Austria’s Anna Fenninger wins World Cup GS
LIENZ, Austria (AP) — Anna Fenninger of Austria used a flawless second run to win a women’s World Cup giant slalom Saturday for her fifth career victory.
Cheered on by a home crowd of 8,500, Fenninger was second after the first run but overtook leader Jessica Lindell-Vikarby of Sweden in the final leg to win in a combined time of 2 minutes, 17.00 seconds. Lindell-Vikarby was 0.50 seconds behind.
“My preparation was good but I didn’t believe I could win today,” said Fenninger, who has made 19 World Cup podiums over the past three seasons, trailing only Tina Maze (37) and Lindsey Vonn (23).
American teenager Mikaela Shiffrin came 0.51 back in third for her second podium finish in GS after finishing runner-up in Beaver Creek on Dec. 1, and Austria’s Kathrin Zettel was the only other racer to finish within a second off the lead, 0.96 behind.
Vonn skipped the race to rest her injured right knee ahead of the Sochi Olympics.
It’s the third year in a row that Fenninger has won a World Cup race on Dec. 28. She earned her first career victory here in 2011 and also won a GS in Semmering, Austria, last year.
“It’s funny that I’ve done again on the 28th,” Fenninger said. “I came here full of good memories and I tried to build on that feeling. I’ve learned a lot in recent years. I used to get distracted easily at races in Austria but now I use the home support as positive energy.”
Tina Weirather of Liechtenstein came 17th but kept her lead in the overall standings with 609 points. Fenninger reduced her deficit to just 12 points while Lara Gut of Switzerland, who failed to finish her first run, dropped to third with 568.
“The overall World Cup is not really an issue now, although people keep asking me about it,” Fenninger said.
Julia Mancuso, the 2006 Olympic champion, was 4.51 back in 29th. American teammate Megan McJames crashed after hooking a gate with her right ski toward the end of her first run but appeared unhurt.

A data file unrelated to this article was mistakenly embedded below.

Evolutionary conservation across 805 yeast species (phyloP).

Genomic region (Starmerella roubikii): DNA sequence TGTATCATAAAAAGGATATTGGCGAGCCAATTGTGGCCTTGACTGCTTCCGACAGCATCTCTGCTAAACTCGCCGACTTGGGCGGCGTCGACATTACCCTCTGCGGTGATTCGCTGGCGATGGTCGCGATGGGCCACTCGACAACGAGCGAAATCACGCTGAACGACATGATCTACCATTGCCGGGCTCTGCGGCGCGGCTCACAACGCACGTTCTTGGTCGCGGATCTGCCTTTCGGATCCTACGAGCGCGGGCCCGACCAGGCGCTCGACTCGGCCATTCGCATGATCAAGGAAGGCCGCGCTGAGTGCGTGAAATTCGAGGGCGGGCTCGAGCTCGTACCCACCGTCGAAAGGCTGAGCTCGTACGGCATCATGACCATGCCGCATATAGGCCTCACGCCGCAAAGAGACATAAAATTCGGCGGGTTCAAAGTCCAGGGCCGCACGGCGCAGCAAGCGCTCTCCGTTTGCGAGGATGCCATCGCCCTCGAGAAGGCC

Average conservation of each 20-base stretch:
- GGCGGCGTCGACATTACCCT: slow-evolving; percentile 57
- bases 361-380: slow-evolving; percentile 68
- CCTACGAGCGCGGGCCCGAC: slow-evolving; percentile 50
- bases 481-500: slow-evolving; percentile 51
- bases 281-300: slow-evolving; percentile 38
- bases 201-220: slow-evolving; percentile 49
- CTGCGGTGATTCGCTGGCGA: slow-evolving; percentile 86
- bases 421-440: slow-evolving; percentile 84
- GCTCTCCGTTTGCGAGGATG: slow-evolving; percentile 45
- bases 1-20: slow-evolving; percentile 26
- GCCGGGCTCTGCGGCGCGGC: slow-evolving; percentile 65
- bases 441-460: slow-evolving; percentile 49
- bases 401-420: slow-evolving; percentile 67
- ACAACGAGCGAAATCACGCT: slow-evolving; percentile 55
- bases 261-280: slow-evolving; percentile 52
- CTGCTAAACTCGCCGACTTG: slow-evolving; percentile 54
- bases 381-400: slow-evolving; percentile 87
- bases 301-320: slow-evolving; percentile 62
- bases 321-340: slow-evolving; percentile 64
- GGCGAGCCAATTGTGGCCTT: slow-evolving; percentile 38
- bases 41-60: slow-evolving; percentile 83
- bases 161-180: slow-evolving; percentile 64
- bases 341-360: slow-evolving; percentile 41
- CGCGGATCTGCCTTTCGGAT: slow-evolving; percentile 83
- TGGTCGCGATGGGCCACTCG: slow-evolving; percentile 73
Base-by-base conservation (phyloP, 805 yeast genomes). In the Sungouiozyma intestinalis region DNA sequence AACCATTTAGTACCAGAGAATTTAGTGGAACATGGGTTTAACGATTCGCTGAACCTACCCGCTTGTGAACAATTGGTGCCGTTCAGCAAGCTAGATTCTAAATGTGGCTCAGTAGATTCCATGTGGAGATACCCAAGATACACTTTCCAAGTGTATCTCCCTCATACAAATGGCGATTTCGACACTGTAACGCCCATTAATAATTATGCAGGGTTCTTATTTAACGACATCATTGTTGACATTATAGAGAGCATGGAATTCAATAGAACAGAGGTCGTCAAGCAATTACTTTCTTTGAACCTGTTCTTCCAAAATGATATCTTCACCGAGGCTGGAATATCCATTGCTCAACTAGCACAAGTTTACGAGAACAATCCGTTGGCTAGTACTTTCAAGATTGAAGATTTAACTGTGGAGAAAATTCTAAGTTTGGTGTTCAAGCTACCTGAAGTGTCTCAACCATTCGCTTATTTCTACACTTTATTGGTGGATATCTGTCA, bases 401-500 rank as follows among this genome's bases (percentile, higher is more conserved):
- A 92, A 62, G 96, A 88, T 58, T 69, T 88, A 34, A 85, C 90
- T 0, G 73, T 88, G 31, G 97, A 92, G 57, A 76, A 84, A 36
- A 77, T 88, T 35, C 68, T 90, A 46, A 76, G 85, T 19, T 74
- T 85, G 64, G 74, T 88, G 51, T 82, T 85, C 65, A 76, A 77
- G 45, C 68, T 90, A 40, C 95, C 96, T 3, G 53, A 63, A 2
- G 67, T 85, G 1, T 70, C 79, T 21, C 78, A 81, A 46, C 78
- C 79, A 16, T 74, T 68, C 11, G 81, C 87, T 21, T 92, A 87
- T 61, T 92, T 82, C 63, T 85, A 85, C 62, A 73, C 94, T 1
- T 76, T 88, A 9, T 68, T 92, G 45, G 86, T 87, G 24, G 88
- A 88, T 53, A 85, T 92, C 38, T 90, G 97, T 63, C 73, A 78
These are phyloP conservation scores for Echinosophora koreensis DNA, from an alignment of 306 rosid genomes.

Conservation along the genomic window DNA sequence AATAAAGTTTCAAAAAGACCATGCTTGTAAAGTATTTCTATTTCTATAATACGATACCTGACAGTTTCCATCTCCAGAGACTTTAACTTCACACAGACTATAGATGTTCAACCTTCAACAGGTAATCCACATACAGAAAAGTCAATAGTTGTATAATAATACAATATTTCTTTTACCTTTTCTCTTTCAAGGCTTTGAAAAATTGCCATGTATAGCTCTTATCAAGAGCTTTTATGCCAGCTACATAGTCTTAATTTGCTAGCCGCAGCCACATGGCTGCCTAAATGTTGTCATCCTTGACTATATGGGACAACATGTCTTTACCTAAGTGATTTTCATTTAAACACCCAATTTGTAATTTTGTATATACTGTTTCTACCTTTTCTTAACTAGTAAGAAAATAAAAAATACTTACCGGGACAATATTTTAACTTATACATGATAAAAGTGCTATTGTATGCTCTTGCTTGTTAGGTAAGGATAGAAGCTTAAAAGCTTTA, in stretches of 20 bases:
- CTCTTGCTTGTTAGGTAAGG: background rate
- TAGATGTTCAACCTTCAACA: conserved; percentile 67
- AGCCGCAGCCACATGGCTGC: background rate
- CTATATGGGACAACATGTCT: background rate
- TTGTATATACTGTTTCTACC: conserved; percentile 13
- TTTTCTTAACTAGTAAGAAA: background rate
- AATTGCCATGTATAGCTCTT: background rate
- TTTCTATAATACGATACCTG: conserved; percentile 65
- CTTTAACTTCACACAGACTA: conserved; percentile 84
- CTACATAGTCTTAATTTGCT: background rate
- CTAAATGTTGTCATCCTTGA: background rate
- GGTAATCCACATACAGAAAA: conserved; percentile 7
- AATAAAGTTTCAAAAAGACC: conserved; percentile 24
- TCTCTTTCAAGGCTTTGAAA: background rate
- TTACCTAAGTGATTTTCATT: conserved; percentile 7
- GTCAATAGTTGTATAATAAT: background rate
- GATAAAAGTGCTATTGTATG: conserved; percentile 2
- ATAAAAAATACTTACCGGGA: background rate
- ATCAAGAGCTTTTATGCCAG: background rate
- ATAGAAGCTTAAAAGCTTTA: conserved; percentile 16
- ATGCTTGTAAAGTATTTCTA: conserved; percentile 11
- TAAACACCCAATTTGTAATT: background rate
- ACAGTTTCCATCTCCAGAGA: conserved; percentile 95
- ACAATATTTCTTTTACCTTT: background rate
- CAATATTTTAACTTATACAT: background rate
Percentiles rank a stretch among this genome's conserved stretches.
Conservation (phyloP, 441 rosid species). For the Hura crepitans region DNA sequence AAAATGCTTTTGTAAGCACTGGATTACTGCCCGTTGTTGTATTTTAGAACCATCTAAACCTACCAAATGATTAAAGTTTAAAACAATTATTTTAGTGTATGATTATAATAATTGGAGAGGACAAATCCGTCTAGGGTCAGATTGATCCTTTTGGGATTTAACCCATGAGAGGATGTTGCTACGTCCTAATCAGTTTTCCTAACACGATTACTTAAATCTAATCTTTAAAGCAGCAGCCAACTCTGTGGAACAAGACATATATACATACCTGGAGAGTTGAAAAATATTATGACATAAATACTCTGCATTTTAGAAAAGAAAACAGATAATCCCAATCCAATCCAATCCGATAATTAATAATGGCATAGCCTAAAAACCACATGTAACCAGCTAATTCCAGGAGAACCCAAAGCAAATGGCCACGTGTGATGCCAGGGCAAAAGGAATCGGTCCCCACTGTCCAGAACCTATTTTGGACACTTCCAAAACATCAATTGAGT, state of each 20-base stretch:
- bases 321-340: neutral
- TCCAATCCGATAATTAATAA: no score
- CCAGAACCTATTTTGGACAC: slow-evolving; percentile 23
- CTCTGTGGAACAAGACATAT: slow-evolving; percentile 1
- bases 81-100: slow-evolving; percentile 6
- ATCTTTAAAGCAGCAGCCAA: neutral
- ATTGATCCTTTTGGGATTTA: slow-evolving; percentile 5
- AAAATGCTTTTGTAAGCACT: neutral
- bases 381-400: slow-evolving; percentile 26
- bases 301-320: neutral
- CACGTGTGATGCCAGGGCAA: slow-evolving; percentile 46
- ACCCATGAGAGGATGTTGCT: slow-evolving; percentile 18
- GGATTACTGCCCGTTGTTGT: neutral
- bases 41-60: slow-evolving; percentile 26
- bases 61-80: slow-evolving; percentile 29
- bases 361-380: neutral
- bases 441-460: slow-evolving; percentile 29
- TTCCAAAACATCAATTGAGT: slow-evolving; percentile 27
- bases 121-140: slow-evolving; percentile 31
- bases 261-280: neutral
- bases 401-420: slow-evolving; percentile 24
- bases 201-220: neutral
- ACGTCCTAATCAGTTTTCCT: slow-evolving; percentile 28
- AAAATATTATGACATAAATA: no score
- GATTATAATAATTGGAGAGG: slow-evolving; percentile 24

The Schlossberg course was hard to master. The day before the race, course workers had to move 40 centimeters of fresh show out of the way. Freezing cold overnight made for a bumpy surface.
Many of the pre-race favorites struggled, with defending overall champion Maze coming in 15th and Olympic champion Viktoria Rebensburg of Germany finishing 24th on her return from a three-week break from the circuit due to health issues.
Shiffrin was fourth after the opening run to position herself well for a second-run attack.
“I felt like I skied pretty well,” the American said. “Normally I am pretty comfortable within half a second (off the lead). It’s always better to come down and feel like you separated yourself from everybody but as long as I am in this position I can really attack.”
Two years ago in Lienz, Shiffrin failed to qualify for a second run in GS before earning her first career World Cup podium in slalom the next day. Last season, she dominated slalom races, taking both the World Cup and world championship title in the discipline.
Lindell-Vikarby wasn’t upset about losing her lead and missing out on a second GS win this season after Beaver Creek.
“I am satisfied. In GS it’s always tight,” Lindell-Vikarby said. “I was on the right side before and Anna was on the right side today and she deserved it. I am happy to keep the red bib” for leading the GS standings.
The final women’s World Cup race of 2013 is Sunday’s slalom. The next GS will take place in Maribor, Slovenia, on Feb. 1.